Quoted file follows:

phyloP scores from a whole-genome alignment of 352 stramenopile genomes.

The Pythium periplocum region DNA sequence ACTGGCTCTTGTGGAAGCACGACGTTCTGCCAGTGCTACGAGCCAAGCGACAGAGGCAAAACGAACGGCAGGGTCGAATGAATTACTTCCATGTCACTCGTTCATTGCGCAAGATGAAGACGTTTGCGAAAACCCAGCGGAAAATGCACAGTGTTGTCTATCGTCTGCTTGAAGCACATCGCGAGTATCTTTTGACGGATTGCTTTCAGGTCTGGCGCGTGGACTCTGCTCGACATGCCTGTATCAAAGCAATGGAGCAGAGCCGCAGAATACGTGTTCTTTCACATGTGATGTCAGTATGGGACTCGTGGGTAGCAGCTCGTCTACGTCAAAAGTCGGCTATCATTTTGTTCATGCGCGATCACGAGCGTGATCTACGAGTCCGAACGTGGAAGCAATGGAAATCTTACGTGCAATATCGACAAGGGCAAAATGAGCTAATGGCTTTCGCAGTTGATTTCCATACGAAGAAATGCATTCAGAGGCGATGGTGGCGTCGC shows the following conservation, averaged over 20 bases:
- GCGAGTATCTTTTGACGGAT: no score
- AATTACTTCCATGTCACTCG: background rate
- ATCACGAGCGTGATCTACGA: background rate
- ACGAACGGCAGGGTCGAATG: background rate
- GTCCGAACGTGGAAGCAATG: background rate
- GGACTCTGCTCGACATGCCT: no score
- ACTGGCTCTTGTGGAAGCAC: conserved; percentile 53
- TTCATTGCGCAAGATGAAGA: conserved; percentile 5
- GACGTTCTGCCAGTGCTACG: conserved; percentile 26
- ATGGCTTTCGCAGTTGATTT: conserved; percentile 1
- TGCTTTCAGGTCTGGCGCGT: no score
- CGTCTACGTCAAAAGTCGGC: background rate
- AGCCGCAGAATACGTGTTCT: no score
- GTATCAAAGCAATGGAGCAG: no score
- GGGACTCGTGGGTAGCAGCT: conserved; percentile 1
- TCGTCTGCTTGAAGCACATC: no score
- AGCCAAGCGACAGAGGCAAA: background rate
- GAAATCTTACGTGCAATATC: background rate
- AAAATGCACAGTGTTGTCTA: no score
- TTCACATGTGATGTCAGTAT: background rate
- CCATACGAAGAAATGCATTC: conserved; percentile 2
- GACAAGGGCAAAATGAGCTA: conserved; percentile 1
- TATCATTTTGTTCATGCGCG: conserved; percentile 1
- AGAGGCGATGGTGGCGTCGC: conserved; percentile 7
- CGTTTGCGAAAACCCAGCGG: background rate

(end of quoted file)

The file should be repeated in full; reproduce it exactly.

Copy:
phyloP scores from a whole-genome alignment of 352 stramenopile genomes.

The Pythium periplocum region DNA sequence ACTGGCTCTTGTGGAAGCACGACGTTCTGCCAGTGCTACGAGCCAAGCGACAGAGGCAAAACGAACGGCAGGGTCGAATGAATTACTTCCATGTCACTCGTTCATTGCGCAAGATGAAGACGTTTGCGAAAACCCAGCGGAAAATGCACAGTGTTGTCTATCGTCTGCTTGAAGCACATCGCGAGTATCTTTTGACGGATTGCTTTCAGGTCTGGCGCGTGGACTCTGCTCGACATGCCTGTATCAAAGCAATGGAGCAGAGCCGCAGAATACGTGTTCTTTCACATGTGATGTCAGTATGGGACTCGTGGGTAGCAGCTCGTCTACGTCAAAAGTCGGCTATCATTTTGTTCATGCGCGATCACGAGCGTGATCTACGAGTCCGAACGTGGAAGCAATGGAAATCTTACGTGCAATATCGACAAGGGCAAAATGAGCTAATGGCTTTCGCAGTTGATTTCCATACGAAGAAATGCATTCAGAGGCGATGGTGGCGTCGC shows the following conservation, averaged over 20 bases:
- GCGAGTATCTTTTGACGGAT: no score
- AATTACTTCCATGTCACTCG: background rate
- ATCACGAGCGTGATCTACGA: background rate
- ACGAACGGCAGGGTCGAATG: background rate
- GTCCGAACGTGGAAGCAATG: background rate
- GGACTCTGCTCGACATGCCT: no score
- ACTGGCTCTTGTGGAAGCAC: conserved; percentile 53
- TTCATTGCGCAAGATGAAGA: conserved; percentile 5
- GACGTTCTGCCAGTGCTACG: conserved; percentile 26
- ATGGCTTTCGCAGTTGATTT: conserved; percentile 1
- TGCTTTCAGGTCTGGCGCGT: no score
- CGTCTACGTCAAAAGTCGGC: background rate
- AGCCGCAGAATACGTGTTCT: no score
- GTATCAAAGCAATGGAGCAG: no score
- GGGACTCGTGGGTAGCAGCT: conserved; percentile 1
- TCGTCTGCTTGAAGCACATC: no score
- AGCCAAGCGACAGAGGCAAA: background rate
- GAAATCTTACGTGCAATATC: background rate
- AAAATGCACAGTGTTGTCTA: no score
- TTCACATGTGATGTCAGTAT: background rate
- CCATACGAAGAAATGCATTC: conserved; percentile 2
- GACAAGGGCAAAATGAGCTA: conserved; percentile 1
- TATCATTTTGTTCATGCGCG: conserved; percentile 1
- AGAGGCGATGGTGGCGTCGC: conserved; percentile 7
- CGTTTGCGAAAACCCAGCGG: background rate